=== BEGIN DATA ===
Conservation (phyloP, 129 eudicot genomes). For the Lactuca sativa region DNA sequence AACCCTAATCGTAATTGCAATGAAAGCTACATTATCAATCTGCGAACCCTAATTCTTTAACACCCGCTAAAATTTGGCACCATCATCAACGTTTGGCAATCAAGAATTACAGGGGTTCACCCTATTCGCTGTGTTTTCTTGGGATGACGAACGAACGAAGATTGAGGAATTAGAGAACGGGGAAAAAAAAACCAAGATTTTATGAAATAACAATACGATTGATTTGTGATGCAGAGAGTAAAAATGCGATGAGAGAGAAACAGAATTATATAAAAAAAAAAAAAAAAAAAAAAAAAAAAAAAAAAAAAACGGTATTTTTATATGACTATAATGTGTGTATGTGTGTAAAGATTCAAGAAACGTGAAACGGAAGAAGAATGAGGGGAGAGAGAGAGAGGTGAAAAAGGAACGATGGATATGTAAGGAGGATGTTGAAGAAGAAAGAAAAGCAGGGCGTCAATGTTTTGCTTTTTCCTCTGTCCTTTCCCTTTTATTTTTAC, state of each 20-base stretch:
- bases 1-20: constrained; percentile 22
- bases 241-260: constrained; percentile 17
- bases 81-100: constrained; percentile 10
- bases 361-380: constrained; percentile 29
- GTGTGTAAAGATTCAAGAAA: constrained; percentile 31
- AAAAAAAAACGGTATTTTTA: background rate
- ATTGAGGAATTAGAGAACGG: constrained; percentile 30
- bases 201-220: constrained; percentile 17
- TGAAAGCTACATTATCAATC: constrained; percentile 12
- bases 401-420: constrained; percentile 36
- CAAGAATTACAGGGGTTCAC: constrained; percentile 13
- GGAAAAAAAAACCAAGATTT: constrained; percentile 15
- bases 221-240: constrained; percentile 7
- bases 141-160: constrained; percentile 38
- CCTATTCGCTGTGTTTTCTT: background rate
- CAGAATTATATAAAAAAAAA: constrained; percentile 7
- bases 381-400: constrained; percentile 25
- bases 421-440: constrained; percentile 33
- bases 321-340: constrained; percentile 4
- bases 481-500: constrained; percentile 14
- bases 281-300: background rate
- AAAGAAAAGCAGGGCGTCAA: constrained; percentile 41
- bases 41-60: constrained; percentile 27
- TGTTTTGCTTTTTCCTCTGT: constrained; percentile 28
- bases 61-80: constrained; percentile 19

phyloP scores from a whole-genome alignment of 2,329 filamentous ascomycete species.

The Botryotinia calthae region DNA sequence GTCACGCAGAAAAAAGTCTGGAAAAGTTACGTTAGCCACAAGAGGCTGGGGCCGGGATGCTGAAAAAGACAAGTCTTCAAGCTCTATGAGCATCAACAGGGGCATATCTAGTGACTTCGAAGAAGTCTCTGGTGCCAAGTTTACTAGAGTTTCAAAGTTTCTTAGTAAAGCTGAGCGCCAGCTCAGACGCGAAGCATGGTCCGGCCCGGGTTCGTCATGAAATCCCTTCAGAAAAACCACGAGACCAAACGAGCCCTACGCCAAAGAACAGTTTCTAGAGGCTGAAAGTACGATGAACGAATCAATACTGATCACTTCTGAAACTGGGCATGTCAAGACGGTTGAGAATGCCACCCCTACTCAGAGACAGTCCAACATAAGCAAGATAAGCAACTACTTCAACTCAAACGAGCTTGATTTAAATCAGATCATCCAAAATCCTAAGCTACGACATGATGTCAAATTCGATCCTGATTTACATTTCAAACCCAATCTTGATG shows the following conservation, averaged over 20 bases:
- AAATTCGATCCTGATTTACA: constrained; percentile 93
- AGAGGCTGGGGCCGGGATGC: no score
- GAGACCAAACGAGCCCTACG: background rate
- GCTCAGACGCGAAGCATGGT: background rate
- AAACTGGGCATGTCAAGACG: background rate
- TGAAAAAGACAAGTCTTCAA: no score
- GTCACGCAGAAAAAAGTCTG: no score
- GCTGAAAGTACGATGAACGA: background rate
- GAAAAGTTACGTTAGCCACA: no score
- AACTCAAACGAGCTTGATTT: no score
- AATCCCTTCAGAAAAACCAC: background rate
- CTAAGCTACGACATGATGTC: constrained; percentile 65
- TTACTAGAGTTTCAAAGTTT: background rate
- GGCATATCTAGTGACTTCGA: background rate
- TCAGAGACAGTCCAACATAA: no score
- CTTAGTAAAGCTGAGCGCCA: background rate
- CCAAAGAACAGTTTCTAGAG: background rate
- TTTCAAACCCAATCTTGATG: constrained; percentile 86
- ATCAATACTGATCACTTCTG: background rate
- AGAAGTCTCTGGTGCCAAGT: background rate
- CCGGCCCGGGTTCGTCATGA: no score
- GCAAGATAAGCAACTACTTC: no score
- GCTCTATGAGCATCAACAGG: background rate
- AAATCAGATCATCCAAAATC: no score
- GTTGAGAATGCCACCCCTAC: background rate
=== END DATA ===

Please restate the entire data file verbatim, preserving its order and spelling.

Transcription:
Conservation (phyloP, 129 eudicot genomes). For the Lactuca sativa region DNA sequence AACCCTAATCGTAATTGCAATGAAAGCTACATTATCAATCTGCGAACCCTAATTCTTTAACACCCGCTAAAATTTGGCACCATCATCAACGTTTGGCAATCAAGAATTACAGGGGTTCACCCTATTCGCTGTGTTTTCTTGGGATGACGAACGAACGAAGATTGAGGAATTAGAGAACGGGGAAAAAAAAACCAAGATTTTATGAAATAACAATACGATTGATTTGTGATGCAGAGAGTAAAAATGCGATGAGAGAGAAACAGAATTATATAAAAAAAAAAAAAAAAAAAAAAAAAAAAAAAAAAAAAACGGTATTTTTATATGACTATAATGTGTGTATGTGTGTAAAGATTCAAGAAACGTGAAACGGAAGAAGAATGAGGGGAGAGAGAGAGAGGTGAAAAAGGAACGATGGATATGTAAGGAGGATGTTGAAGAAGAAAGAAAAGCAGGGCGTCAATGTTTTGCTTTTTCCTCTGTCCTTTCCCTTTTATTTTTAC, state of each 20-base stretch:
- bases 1-20: constrained; percentile 22
- bases 241-260: constrained; percentile 17
- bases 81-100: constrained; percentile 10
- bases 361-380: constrained; percentile 29
- GTGTGTAAAGATTCAAGAAA: constrained; percentile 31
- AAAAAAAAACGGTATTTTTA: background rate
- ATTGAGGAATTAGAGAACGG: constrained; percentile 30
- bases 201-220: constrained; percentile 17
- TGAAAGCTACATTATCAATC: constrained; percentile 12
- bases 401-420: constrained; percentile 36
- CAAGAATTACAGGGGTTCAC: constrained; percentile 13
- GGAAAAAAAAACCAAGATTT: constrained; percentile 15
- bases 221-240: constrained; percentile 7
- bases 141-160: constrained; percentile 38
- CCTATTCGCTGTGTTTTCTT: background rate
- CAGAATTATATAAAAAAAAA: constrained; percentile 7
- bases 381-400: constrained; percentile 25
- bases 421-440: constrained; percentile 33
- bases 321-340: constrained; percentile 4
- bases 481-500: constrained; percentile 14
- bases 281-300: background rate
- AAAGAAAAGCAGGGCGTCAA: constrained; percentile 41
- bases 41-60: constrained; percentile 27
- TGTTTTGCTTTTTCCTCTGT: constrained; percentile 28
- bases 61-80: constrained; percentile 19

phyloP scores from a whole-genome alignment of 2,329 filamentous ascomycete species.

The Botryotinia calthae region DNA sequence GTCACGCAGAAAAAAGTCTGGAAAAGTTACGTTAGCCACAAGAGGCTGGGGCCGGGATGCTGAAAAAGACAAGTCTTCAAGCTCTATGAGCATCAACAGGGGCATATCTAGTGACTTCGAAGAAGTCTCTGGTGCCAAGTTTACTAGAGTTTCAAAGTTTCTTAGTAAAGCTGAGCGCCAGCTCAGACGCGAAGCATGGTCCGGCCCGGGTTCGTCATGAAATCCCTTCAGAAAAACCACGAGACCAAACGAGCCCTACGCCAAAGAACAGTTTCTAGAGGCTGAAAGTACGATGAACGAATCAATACTGATCACTTCTGAAACTGGGCATGTCAAGACGGTTGAGAATGCCACCCCTACTCAGAGACAGTCCAACATAAGCAAGATAAGCAACTACTTCAACTCAAACGAGCTTGATTTAAATCAGATCATCCAAAATCCTAAGCTACGACATGATGTCAAATTCGATCCTGATTTACATTTCAAACCCAATCTTGATG shows the following conservation, averaged over 20 bases:
- AAATTCGATCCTGATTTACA: constrained; percentile 93
- AGAGGCTGGGGCCGGGATGC: no score
- GAGACCAAACGAGCCCTACG: background rate
- GCTCAGACGCGAAGCATGGT: background rate
- AAACTGGGCATGTCAAGACG: background rate
- TGAAAAAGACAAGTCTTCAA: no score
- GTCACGCAGAAAAAAGTCTG: no score
- GCTGAAAGTACGATGAACGA: background rate
- GAAAAGTTACGTTAGCCACA: no score
- AACTCAAACGAGCTTGATTT: no score
- AATCCCTTCAGAAAAACCAC: background rate
- CTAAGCTACGACATGATGTC: constrained; percentile 65
- TTACTAGAGTTTCAAAGTTT: background rate
- GGCATATCTAGTGACTTCGA: background rate
- TCAGAGACAGTCCAACATAA: no score
- CTTAGTAAAGCTGAGCGCCA: background rate
- CCAAAGAACAGTTTCTAGAG: background rate
- TTTCAAACCCAATCTTGATG: constrained; percentile 86
- ATCAATACTGATCACTTCTG: background rate
- AGAAGTCTCTGGTGCCAAGT: background rate
- CCGGCCCGGGTTCGTCATGA: no score
- GCAAGATAAGCAACTACTTC: no score
- GCTCTATGAGCATCAACAGG: background rate
- AAATCAGATCATCCAAAATC: no score
- GTTGAGAATGCCACCCCTAC: background rate